Putting policy to work

A sense of urgency is needed. The urban sphere is dominated by what Nicole Gurran and Peter Phibbs have called busy work, in which policy discussion and review defer substantial change.

Moreover urban policy is often captive to property, infrastructure and financial interests that put their private gain over the public interest. The Turnbull urban agenda needs to be more than a talking point or vehicle for shoddy deals.

Urban policy is the key policy discipline of the 21st century. It needs to be placed at the core of Australia’s federal policy arrangements.The Conversation

Jago Dodson is professor of urban policy and director of the Centre for Urban Research at RMIT University, Melbourne.

This article was originally published on The Conversation. Read the original article.

 
 
 
 

Everybody hates the Midlands, and other lessons from YouGov’s latest spurious polling

Dorset, which people like, for some reason. Image: Getty.

Just because you’re paranoid, the old joke runs, doesn’t mean they’re not out to get you. By the same token: just because I’m an egomaniac, doesn’t mean that YouGov isn’t commissioning polls of upwards of 50,000 people aimed at me, personally.

Seriously, that particular pollster has form for this: almost exactly a year ago, it published the results of a poll about London’s tube network that I’m about 98 per cent certain* was inspired by an argument Stephen Bush and I had been having on Twitter, at least partly on the grounds that it was the sort of thing that muggins here would almost certainly write up.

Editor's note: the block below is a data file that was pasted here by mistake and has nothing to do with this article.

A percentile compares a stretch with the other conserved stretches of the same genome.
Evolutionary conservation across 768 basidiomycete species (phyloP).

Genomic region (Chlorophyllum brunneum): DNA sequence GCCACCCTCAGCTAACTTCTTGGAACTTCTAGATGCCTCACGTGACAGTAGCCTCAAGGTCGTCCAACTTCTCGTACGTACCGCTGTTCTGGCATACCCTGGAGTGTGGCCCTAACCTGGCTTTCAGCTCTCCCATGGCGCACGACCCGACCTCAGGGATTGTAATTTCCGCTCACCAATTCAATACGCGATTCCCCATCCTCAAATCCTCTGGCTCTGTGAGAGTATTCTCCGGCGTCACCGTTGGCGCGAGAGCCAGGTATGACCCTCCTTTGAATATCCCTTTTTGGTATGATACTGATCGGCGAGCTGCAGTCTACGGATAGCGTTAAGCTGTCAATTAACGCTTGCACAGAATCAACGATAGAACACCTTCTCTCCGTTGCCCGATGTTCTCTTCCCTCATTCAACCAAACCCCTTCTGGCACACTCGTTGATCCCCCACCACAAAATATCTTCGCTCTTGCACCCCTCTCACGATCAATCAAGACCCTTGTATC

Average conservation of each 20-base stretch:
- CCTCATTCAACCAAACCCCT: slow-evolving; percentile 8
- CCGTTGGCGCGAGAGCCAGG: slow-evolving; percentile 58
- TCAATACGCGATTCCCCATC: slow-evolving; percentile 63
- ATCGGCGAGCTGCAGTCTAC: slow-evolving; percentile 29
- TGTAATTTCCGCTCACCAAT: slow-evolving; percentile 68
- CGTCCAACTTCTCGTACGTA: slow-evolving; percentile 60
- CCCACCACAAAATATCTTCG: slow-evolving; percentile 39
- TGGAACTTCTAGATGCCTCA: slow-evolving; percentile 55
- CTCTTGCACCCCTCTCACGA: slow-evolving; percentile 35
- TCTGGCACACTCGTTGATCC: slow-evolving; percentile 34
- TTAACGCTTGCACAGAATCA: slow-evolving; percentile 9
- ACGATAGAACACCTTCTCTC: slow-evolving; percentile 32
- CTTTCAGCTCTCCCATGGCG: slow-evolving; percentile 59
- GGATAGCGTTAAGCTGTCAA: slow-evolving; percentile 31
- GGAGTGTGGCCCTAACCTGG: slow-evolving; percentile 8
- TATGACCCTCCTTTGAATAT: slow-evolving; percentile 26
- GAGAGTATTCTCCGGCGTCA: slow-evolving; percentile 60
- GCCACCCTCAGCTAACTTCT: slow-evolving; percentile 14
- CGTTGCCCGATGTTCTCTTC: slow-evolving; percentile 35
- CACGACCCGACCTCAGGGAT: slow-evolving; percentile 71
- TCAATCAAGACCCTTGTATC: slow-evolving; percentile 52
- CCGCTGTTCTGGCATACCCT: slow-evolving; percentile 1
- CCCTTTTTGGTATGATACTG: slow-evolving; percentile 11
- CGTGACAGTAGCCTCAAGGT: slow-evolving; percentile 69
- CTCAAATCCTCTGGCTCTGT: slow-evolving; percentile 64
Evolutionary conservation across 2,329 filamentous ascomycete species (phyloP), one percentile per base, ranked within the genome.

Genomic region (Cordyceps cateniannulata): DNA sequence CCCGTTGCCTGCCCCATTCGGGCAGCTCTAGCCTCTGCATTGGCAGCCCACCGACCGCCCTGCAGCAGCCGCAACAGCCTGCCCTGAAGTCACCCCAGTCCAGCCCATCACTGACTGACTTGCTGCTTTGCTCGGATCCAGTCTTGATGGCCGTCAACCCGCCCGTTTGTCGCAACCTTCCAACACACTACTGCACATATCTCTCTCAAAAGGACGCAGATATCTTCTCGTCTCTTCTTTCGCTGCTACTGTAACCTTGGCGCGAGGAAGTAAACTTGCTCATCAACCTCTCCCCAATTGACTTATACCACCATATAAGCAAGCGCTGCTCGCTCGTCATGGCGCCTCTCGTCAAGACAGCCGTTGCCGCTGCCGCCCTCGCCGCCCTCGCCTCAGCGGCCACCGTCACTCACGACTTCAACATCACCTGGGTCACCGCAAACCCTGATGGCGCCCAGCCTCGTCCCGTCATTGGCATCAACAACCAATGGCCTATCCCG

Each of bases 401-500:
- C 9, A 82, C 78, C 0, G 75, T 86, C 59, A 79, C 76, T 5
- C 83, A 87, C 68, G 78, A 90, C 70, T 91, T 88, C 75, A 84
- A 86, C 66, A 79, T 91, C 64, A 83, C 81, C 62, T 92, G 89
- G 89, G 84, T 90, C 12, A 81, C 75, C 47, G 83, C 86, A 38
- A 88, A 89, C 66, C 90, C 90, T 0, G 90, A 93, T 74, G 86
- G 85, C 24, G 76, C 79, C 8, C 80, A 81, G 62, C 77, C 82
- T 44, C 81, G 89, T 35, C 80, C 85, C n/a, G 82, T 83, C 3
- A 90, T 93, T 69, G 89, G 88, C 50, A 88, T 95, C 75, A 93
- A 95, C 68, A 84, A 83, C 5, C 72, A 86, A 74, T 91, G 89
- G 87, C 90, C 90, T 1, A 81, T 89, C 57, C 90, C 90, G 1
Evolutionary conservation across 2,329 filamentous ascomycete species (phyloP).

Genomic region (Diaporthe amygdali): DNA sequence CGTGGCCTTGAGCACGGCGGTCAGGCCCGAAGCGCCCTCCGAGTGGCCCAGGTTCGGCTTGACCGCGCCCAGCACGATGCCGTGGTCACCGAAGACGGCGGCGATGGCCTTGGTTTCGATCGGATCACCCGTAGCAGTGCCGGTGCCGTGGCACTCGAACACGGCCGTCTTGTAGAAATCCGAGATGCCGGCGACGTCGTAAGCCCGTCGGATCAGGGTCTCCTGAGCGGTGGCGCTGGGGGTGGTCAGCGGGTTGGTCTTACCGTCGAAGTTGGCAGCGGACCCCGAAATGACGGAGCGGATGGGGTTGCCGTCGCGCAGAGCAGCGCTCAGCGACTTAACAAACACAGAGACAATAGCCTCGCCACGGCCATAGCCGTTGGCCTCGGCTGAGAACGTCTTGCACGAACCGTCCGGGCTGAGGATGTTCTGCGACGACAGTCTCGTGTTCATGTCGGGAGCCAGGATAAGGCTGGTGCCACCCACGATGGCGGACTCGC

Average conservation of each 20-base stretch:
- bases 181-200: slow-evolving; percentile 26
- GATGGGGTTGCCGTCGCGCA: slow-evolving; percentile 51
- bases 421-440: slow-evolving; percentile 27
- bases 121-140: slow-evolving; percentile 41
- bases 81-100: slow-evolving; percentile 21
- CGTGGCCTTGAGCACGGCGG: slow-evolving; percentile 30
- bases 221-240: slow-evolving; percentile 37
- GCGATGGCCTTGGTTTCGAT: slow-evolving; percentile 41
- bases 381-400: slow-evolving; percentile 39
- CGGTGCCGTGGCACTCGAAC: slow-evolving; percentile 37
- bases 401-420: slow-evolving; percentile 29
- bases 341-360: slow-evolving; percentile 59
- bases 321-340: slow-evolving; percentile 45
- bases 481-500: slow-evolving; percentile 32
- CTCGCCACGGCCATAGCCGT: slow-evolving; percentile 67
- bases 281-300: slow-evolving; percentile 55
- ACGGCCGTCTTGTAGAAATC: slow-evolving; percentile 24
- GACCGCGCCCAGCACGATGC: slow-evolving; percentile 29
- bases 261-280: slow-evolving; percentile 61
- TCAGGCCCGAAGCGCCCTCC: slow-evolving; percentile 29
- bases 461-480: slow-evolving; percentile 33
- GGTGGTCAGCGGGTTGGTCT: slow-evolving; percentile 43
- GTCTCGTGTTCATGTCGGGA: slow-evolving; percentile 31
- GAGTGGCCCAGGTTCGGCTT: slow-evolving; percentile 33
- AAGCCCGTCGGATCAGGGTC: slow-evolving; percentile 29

And, I did write it up – or, to put it another way, I fell for it. So when, 364 days later, the same pollster produces not one but two polls, ranking Britain’s cities and counties respectively, it’s hard to escape the suspicion that CityMetric and YouGuv are now locked in a co-dependent and potentially abusive relationship.

But never mind that now. What do the polls tell us?

Let’s start with the counties

Everybody loves the West Country

YouGov invited 42,000 people to tell it whether or not they liked England’s 47 ceremonial counties for some reason. The top five, which got good reviews from between 86 and 92 per cent of respondents, were, in order: Dorset, Devon, Cornwall, North Yorkshire and Somerset. That’s England’s four most south westerly counties. And North Yorkshire.

So: almost everyone likes the South West, though whether this is because they associate it with summer holidays or cider or what, the data doesn’t say. Perhaps, given the inclusion of North Yorkshire, people just like countryside. That would seem to be supported by the fact that...